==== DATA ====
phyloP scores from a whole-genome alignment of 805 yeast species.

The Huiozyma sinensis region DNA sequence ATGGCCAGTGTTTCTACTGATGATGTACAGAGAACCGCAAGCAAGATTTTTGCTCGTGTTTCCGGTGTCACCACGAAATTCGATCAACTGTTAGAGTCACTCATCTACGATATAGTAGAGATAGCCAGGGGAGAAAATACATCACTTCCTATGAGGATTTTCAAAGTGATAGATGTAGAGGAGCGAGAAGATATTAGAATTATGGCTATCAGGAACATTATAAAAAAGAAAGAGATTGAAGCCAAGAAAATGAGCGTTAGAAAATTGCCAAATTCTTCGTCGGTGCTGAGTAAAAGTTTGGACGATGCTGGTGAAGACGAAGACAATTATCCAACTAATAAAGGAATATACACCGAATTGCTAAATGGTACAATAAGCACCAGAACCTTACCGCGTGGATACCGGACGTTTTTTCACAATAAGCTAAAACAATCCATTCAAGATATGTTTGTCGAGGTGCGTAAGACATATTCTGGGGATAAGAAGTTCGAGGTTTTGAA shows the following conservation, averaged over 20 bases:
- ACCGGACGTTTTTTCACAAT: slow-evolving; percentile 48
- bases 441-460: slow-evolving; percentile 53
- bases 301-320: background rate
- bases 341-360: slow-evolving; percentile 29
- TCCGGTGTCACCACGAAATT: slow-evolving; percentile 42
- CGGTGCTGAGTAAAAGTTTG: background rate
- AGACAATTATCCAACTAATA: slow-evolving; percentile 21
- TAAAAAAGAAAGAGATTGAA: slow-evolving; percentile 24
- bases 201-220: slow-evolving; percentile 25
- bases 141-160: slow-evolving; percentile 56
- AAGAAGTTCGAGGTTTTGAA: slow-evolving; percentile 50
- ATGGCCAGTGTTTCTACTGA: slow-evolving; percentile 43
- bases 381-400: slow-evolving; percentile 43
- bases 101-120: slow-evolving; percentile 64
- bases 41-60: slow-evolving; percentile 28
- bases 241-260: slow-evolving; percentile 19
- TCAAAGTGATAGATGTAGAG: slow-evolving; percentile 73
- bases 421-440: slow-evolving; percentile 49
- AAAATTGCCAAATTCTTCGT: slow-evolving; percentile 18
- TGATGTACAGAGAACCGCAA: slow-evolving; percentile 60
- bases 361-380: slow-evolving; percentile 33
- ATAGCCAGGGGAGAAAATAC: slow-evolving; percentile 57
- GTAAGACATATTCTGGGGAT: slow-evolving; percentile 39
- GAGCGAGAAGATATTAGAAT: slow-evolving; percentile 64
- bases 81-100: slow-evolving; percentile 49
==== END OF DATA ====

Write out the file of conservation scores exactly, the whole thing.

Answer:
phyloP scores from a whole-genome alignment of 805 yeast species.

The Huiozyma sinensis region DNA sequence ATGGCCAGTGTTTCTACTGATGATGTACAGAGAACCGCAAGCAAGATTTTTGCTCGTGTTTCCGGTGTCACCACGAAATTCGATCAACTGTTAGAGTCACTCATCTACGATATAGTAGAGATAGCCAGGGGAGAAAATACATCACTTCCTATGAGGATTTTCAAAGTGATAGATGTAGAGGAGCGAGAAGATATTAGAATTATGGCTATCAGGAACATTATAAAAAAGAAAGAGATTGAAGCCAAGAAAATGAGCGTTAGAAAATTGCCAAATTCTTCGTCGGTGCTGAGTAAAAGTTTGGACGATGCTGGTGAAGACGAAGACAATTATCCAACTAATAAAGGAATATACACCGAATTGCTAAATGGTACAATAAGCACCAGAACCTTACCGCGTGGATACCGGACGTTTTTTCACAATAAGCTAAAACAATCCATTCAAGATATGTTTGTCGAGGTGCGTAAGACATATTCTGGGGATAAGAAGTTCGAGGTTTTGAA shows the following conservation, averaged over 20 bases:
- ACCGGACGTTTTTTCACAAT: slow-evolving; percentile 48
- bases 441-460: slow-evolving; percentile 53
- bases 301-320: background rate
- bases 341-360: slow-evolving; percentile 29
- TCCGGTGTCACCACGAAATT: slow-evolving; percentile 42
- CGGTGCTGAGTAAAAGTTTG: background rate
- AGACAATTATCCAACTAATA: slow-evolving; percentile 21
- TAAAAAAGAAAGAGATTGAA: slow-evolving; percentile 24
- bases 201-220: slow-evolving; percentile 25
- bases 141-160: slow-evolving; percentile 56
- AAGAAGTTCGAGGTTTTGAA: slow-evolving; percentile 50
- ATGGCCAGTGTTTCTACTGA: slow-evolving; percentile 43
- bases 381-400: slow-evolving; percentile 43
- bases 101-120: slow-evolving; percentile 64
- bases 41-60: slow-evolving; percentile 28
- bases 241-260: slow-evolving; percentile 19
- TCAAAGTGATAGATGTAGAG: slow-evolving; percentile 73
- bases 421-440: slow-evolving; percentile 49
- AAAATTGCCAAATTCTTCGT: slow-evolving; percentile 18
- TGATGTACAGAGAACCGCAA: slow-evolving; percentile 60
- bases 361-380: slow-evolving; percentile 33
- ATAGCCAGGGGAGAAAATAC: slow-evolving; percentile 57
- GTAAGACATATTCTGGGGAT: slow-evolving; percentile 39
- GAGCGAGAAGATATTAGAAT: slow-evolving; percentile 64
- bases 81-100: slow-evolving; percentile 49